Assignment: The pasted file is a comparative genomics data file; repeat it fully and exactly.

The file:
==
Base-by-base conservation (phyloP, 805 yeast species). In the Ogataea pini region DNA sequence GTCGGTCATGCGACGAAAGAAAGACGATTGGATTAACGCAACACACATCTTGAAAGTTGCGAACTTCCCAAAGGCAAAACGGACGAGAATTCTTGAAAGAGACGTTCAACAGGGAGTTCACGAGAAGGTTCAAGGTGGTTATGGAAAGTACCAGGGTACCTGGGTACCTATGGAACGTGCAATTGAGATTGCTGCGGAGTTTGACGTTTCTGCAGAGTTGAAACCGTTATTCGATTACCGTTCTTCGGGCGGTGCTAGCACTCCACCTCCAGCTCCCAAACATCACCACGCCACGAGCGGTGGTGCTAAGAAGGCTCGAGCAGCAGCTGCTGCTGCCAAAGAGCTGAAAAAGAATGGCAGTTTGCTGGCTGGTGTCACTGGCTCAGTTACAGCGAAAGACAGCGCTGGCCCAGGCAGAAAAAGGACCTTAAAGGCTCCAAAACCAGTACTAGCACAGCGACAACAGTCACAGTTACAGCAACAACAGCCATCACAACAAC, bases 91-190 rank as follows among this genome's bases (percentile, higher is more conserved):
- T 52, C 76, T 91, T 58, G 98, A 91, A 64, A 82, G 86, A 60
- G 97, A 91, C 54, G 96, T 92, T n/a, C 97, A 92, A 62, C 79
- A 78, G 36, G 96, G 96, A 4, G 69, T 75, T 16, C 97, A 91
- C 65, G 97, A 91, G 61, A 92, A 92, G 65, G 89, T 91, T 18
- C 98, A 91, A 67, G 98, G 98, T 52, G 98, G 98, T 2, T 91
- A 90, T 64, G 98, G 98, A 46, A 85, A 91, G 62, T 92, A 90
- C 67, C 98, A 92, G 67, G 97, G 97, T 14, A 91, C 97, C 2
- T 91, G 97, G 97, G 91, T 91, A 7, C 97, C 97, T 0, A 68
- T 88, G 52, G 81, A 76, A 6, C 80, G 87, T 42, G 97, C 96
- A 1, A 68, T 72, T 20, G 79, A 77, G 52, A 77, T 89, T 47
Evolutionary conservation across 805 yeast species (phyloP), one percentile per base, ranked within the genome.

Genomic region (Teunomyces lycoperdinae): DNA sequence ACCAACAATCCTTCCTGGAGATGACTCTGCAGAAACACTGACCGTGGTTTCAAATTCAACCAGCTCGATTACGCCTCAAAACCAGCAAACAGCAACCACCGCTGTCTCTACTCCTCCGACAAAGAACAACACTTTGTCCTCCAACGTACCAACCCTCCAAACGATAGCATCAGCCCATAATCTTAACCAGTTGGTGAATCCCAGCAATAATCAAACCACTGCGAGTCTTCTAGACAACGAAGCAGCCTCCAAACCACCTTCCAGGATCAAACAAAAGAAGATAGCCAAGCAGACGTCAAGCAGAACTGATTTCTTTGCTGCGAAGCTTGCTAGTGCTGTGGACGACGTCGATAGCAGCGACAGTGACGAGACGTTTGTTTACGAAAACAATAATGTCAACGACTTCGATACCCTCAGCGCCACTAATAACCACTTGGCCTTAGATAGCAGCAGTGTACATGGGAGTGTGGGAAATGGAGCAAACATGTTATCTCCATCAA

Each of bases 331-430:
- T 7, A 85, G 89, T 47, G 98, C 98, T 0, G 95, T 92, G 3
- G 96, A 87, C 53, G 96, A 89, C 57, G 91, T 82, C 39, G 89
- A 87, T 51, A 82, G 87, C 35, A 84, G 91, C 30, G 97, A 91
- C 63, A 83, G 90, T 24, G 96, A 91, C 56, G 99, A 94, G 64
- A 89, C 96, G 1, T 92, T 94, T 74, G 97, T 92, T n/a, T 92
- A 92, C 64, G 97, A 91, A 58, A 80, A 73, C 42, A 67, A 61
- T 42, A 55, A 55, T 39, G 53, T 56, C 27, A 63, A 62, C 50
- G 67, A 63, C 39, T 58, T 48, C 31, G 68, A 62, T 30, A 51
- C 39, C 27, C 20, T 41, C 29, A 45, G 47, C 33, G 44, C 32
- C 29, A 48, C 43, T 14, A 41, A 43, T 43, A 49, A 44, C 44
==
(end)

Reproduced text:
Base-by-base conservation (phyloP, 805 yeast species). In the Ogataea pini region DNA sequence GTCGGTCATGCGACGAAAGAAAGACGATTGGATTAACGCAACACACATCTTGAAAGTTGCGAACTTCCCAAAGGCAAAACGGACGAGAATTCTTGAAAGAGACGTTCAACAGGGAGTTCACGAGAAGGTTCAAGGTGGTTATGGAAAGTACCAGGGTACCTGGGTACCTATGGAACGTGCAATTGAGATTGCTGCGGAGTTTGACGTTTCTGCAGAGTTGAAACCGTTATTCGATTACCGTTCTTCGGGCGGTGCTAGCACTCCACCTCCAGCTCCCAAACATCACCACGCCACGAGCGGTGGTGCTAAGAAGGCTCGAGCAGCAGCTGCTGCTGCCAAAGAGCTGAAAAAGAATGGCAGTTTGCTGGCTGGTGTCACTGGCTCAGTTACAGCGAAAGACAGCGCTGGCCCAGGCAGAAAAAGGACCTTAAAGGCTCCAAAACCAGTACTAGCACAGCGACAACAGTCACAGTTACAGCAACAACAGCCATCACAACAAC, bases 91-190 rank as follows among this genome's bases (percentile, higher is more conserved):
- T 52, C 76, T 91, T 58, G 98, A 91, A 64, A 82, G 86, A 60
- G 97, A 91, C 54, G 96, T 92, T n/a, C 97, A 92, A 62, C 79
- A 78, G 36, G 96, G 96, A 4, G 69, T 75, T 16, C 97, A 91
- C 65, G 97, A 91, G 61, A 92, A 92, G 65, G 89, T 91, T 18
- C 98, A 91, A 67, G 98, G 98, T 52, G 98, G 98, T 2, T 91
- A 90, T 64, G 98, G 98, A 46, A 85, A 91, G 62, T 92, A 90
- C 67, C 98, A 92, G 67, G 97, G 97, T 14, A 91, C 97, C 2
- T 91, G 97, G 97, G 91, T 91, A 7, C 97, C 97, T 0, A 68
- T 88, G 52, G 81, A 76, A 6, C 80, G 87, T 42, G 97, C 96
- A 1, A 68, T 72, T 20, G 79, A 77, G 52, A 77, T 89, T 47
Evolutionary conservation across 805 yeast species (phyloP), one percentile per base, ranked within the genome.

Genomic region (Teunomyces lycoperdinae): DNA sequence ACCAACAATCCTTCCTGGAGATGACTCTGCAGAAACACTGACCGTGGTTTCAAATTCAACCAGCTCGATTACGCCTCAAAACCAGCAAACAGCAACCACCGCTGTCTCTACTCCTCCGACAAAGAACAACACTTTGTCCTCCAACGTACCAACCCTCCAAACGATAGCATCAGCCCATAATCTTAACCAGTTGGTGAATCCCAGCAATAATCAAACCACTGCGAGTCTTCTAGACAACGAAGCAGCCTCCAAACCACCTTCCAGGATCAAACAAAAGAAGATAGCCAAGCAGACGTCAAGCAGAACTGATTTCTTTGCTGCGAAGCTTGCTAGTGCTGTGGACGACGTCGATAGCAGCGACAGTGACGAGACGTTTGTTTACGAAAACAATAATGTCAACGACTTCGATACCCTCAGCGCCACTAATAACCACTTGGCCTTAGATAGCAGCAGTGTACATGGGAGTGTGGGAAATGGAGCAAACATGTTATCTCCATCAA

Each of bases 331-430:
- T 7, A 85, G 89, T 47, G 98, C 98, T 0, G 95, T 92, G 3
- G 96, A 87, C 53, G 96, A 89, C 57, G 91, T 82, C 39, G 89
- A 87, T 51, A 82, G 87, C 35, A 84, G 91, C 30, G 97, A 91
- C 63, A 83, G 90, T 24, G 96, A 91, C 56, G 99, A 94, G 64
- A 89, C 96, G 1, T 92, T 94, T 74, G 97, T 92, T n/a, T 92
- A 92, C 64, G 97, A 91, A 58, A 80, A 73, C 42, A 67, A 61
- T 42, A 55, A 55, T 39, G 53, T 56, C 27, A 63, A 62, C 50
- G 67, A 63, C 39, T 58, T 48, C 31, G 68, A 62, T 30, A 51
- C 39, C 27, C 20, T 41, C 29, A 45, G 47, C 33, G 44, C 32
- C 29, A 48, C 43, T 14, A 41, A 43, T 43, A 49, A 44, C 44